Hodges expressed deep regret on behalf of the state at that year’s ceremony. Then Gov. Mark Sanford issued an
apology in 2003.
While racial divisions have not been eliminated , they have been signiﬁcantly reduced. The Orangeburg of 2010
is a far more harmonious community than the Orangeburg of 1968.
For that we can be grateful.
Orangeburg Massacre Commemoration Week
Schedule of Events
Monday, February 1, 2010
Presentation of Scarred Justice
7:00 pm - IP Stanback Museum and Planetarium
“Scarred Justice: The Orangeburg Massacre 1968” brings to light one of the bloodiest tragedies of the Civil Rights
era after four decades of deliberate denial. The killing of four white students at Kent State University in 1970 left an
indelible stain on our national consciousness. But most Americans know nothing of the three black students killed
at South Carolina State College in Orangeburg two years earlier. This scrupulously researched documentary ﬁnally
offers the deﬁnitive account of that tragic incident and reveals the environment that allowed it to be buried for so
long. It raises disturbing questions about how our country acknowledges its tortured racial past in order to make
sense of its challenging present. “Scarred Justice: The Orangeburg Massacre 1968” is a co-production of Northern
Light Productions, the Independent Television Service (ITVS) and the National Black Programming Consortium,
with funds provided by the Corporation for Public Broadcasting, Sally Jo Fifer Executive Producer for ITVS.
Tuesday, February 2, 2010
Campus Bowling Night
6:00 pm - KW Green Student Center Bowling Alley
The purpose of Campus Bowling Night is to commemorate the fact that the Orangeburg Massacre was started
based on students inability to bowl in Orangeburg, an opportunity which has now been afforded to them. This will
also be a bonding opportunity for the faculty, staff, and students.
Wednesday, February 3, 2010
Orangeburg Massacre Oratorical Contest
7:30 pm - KW Green Student Center Bulldog Lounge
The purpose is to restore the tradition of the annual student oratorical contest and to allow students the opportunity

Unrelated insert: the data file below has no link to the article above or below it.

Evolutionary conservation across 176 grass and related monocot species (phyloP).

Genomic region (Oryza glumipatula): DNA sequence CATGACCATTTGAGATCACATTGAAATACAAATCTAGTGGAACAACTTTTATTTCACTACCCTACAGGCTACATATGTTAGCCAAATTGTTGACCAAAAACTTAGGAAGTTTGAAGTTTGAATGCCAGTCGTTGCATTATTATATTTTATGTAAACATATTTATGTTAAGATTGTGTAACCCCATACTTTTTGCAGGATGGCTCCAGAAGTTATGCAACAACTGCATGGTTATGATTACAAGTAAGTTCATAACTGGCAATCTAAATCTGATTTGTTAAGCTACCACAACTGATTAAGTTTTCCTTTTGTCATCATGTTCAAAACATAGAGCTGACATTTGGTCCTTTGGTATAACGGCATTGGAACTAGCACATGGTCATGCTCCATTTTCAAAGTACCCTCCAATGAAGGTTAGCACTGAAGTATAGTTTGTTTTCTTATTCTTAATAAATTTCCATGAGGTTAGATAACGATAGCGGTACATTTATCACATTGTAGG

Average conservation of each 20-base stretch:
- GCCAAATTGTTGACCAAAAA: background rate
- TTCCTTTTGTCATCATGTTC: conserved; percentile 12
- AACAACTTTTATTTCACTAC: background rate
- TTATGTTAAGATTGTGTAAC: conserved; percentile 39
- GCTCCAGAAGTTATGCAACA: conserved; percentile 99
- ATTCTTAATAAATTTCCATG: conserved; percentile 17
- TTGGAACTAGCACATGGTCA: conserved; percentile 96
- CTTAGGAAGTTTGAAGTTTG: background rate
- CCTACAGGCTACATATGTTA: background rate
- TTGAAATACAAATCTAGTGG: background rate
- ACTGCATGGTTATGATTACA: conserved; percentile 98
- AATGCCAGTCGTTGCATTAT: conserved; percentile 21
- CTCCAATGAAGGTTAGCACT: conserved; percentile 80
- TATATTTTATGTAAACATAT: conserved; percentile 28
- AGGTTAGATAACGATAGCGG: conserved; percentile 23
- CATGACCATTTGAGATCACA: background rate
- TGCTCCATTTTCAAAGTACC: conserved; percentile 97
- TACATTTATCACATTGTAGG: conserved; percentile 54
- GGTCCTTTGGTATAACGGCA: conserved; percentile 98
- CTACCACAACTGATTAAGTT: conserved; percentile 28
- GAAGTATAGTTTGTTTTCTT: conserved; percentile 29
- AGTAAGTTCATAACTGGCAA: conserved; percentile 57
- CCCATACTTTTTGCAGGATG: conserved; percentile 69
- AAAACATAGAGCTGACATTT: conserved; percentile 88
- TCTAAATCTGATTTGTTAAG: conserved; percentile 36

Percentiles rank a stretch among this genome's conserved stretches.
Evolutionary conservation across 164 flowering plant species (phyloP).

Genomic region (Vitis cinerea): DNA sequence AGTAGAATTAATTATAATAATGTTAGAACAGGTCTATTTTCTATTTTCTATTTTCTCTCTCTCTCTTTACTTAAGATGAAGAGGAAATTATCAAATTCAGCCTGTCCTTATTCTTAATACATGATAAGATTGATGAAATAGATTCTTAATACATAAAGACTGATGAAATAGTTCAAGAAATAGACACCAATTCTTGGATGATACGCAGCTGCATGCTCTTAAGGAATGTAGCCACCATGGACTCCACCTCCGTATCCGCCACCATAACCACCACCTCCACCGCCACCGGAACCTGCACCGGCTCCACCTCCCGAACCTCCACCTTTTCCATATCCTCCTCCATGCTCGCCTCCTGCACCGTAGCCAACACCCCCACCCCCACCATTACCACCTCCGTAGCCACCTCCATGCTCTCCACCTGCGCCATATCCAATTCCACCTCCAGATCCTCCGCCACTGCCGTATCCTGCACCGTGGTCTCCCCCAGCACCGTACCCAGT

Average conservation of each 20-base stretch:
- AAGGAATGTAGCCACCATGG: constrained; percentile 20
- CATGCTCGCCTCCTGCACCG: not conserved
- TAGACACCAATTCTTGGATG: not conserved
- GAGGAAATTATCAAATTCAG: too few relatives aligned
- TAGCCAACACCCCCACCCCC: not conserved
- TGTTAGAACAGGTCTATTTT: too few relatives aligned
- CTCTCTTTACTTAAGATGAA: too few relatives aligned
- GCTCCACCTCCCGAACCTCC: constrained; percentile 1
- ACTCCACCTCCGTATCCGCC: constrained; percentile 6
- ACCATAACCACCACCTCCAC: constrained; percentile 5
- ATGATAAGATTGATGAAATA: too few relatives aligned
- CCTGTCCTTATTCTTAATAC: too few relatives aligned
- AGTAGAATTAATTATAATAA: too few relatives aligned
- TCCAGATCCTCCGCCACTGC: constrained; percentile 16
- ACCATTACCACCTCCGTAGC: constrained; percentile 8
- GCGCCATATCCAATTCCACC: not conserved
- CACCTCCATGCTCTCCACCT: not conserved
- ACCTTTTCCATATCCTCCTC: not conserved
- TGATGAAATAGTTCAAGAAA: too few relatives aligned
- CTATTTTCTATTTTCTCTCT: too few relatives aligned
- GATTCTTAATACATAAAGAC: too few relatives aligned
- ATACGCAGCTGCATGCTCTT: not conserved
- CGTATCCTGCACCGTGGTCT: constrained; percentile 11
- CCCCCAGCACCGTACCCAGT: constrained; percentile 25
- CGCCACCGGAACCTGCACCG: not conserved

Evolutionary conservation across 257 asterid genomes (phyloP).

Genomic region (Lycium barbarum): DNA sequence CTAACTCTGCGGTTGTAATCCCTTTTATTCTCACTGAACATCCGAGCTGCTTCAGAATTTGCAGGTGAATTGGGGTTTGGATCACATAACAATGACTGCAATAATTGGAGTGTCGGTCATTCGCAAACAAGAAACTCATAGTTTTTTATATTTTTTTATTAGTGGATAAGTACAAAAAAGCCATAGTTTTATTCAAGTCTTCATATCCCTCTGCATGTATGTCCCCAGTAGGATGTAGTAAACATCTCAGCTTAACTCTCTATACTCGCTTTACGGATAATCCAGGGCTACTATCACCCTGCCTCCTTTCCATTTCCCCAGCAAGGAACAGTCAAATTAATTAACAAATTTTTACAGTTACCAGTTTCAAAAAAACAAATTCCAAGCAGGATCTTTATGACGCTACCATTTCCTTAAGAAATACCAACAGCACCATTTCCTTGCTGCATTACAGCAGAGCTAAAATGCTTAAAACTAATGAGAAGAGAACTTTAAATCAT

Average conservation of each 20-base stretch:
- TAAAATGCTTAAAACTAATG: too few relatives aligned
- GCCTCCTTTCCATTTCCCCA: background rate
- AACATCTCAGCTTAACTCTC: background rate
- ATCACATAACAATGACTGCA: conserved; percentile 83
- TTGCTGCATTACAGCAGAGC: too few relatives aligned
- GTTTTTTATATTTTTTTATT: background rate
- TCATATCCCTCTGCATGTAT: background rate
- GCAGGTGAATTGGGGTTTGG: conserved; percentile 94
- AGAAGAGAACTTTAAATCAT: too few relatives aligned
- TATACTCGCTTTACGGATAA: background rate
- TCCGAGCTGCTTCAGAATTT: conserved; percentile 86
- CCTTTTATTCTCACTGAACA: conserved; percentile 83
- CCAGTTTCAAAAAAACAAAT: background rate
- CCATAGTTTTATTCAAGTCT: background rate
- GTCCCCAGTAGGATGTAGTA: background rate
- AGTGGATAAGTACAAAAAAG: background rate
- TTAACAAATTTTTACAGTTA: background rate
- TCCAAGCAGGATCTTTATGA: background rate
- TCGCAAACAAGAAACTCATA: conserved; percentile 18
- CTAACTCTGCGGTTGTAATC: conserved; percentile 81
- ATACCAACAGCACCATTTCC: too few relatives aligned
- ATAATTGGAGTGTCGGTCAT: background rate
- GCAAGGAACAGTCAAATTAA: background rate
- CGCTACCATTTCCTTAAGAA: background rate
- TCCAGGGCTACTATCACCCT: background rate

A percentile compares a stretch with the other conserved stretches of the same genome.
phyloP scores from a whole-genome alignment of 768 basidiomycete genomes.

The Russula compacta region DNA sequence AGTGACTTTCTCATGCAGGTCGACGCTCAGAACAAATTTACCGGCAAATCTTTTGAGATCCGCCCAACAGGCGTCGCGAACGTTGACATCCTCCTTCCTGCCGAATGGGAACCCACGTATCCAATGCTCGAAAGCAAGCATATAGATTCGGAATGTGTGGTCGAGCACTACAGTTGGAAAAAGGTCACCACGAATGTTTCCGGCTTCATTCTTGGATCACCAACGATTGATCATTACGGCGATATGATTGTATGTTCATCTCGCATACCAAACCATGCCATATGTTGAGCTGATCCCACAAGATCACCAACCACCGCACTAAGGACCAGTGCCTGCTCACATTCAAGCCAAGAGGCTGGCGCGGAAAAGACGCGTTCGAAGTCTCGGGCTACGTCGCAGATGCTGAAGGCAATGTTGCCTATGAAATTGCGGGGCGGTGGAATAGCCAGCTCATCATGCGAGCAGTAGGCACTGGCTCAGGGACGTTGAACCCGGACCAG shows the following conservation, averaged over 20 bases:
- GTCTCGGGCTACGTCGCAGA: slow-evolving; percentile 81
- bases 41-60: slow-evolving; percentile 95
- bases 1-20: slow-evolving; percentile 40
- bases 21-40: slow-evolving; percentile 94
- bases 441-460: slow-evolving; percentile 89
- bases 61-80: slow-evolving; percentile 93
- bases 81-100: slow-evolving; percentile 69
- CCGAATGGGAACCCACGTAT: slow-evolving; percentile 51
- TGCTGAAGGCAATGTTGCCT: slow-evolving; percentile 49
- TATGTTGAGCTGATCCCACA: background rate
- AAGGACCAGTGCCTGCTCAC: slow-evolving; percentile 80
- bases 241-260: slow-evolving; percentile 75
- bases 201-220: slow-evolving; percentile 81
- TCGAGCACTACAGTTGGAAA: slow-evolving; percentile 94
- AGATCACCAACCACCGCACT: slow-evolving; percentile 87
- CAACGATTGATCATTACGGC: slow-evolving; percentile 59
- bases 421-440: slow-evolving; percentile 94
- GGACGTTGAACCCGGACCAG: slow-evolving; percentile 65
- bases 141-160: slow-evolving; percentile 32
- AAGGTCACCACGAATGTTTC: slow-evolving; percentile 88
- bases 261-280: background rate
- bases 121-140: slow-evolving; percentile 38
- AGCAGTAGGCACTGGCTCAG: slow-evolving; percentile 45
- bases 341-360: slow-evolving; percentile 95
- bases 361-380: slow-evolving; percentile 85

for creative expression. The winners will be awarded book awards, and the 1st place winner will have the opportu-
nity to speak during the premiere of “Taking a Stand” and during the 42nd Commemorative Ceremony.
Saturday, February 6, 2010
The March For Progress
4:00 pm - The Martin Luther King, Jr. Entrance
The purpose of this event will be for the campus to collaborate with the citizens of the community. It can be used
as a vehicle to promote the progress Orangeburg has made. It will also provide a forum in which community lead-
ers can talk about the hurdles Orangeburg still needs to cross.
Thursday, February 4, 2010 - Saturday, February 6, 2010
“Taking a Stand” - The Stage Play
7:00 pm - Martin Luther King Jr. Auditorium
For ticket information, call (803) 536-8815
The purpose of the play is to provide the campus and the community at large with a reenactment of the events
that led up to the Orangeburg Massacre. (Based upon historical accounts of past students as seen through the eyes
of current students). The purpose for charging a fee for this production is raising money for student scholarships,
absorbing the cost of production, and contributing a supplement to the organization responsible for the produc-
tion of this play.
Keynote Speaker: Dr. James Salley
Vice President for Instituitonal Advancement, Africa University
Since 1992, Mr. James H. Salley has been the Associate Vice-Chancellor for Institutional Advancement
for Africa University, which is located in Old Mutare, Zimbabwe. Operating out of the Africa University
Development Ofﬁce in Nashville, Tennessee, which is housed with the General Board of Higher Education,
Mr. Salley is responsible for interpreting the programs of the university to local churches, organizations, and
agencies throughout the United Methodist connection and beyond. He serves as the chief advancement
ofﬁcer and fundraiser for the institution and is in charge of the university’s institutional advancement
program. He currently holds membership in The International Association of Fundraising Professionals and
The Council for Advancement and Support of Education.
Salley represented the Southeastern Jurisdiction for eight years on the General Board of Global Ministries of The United Methodist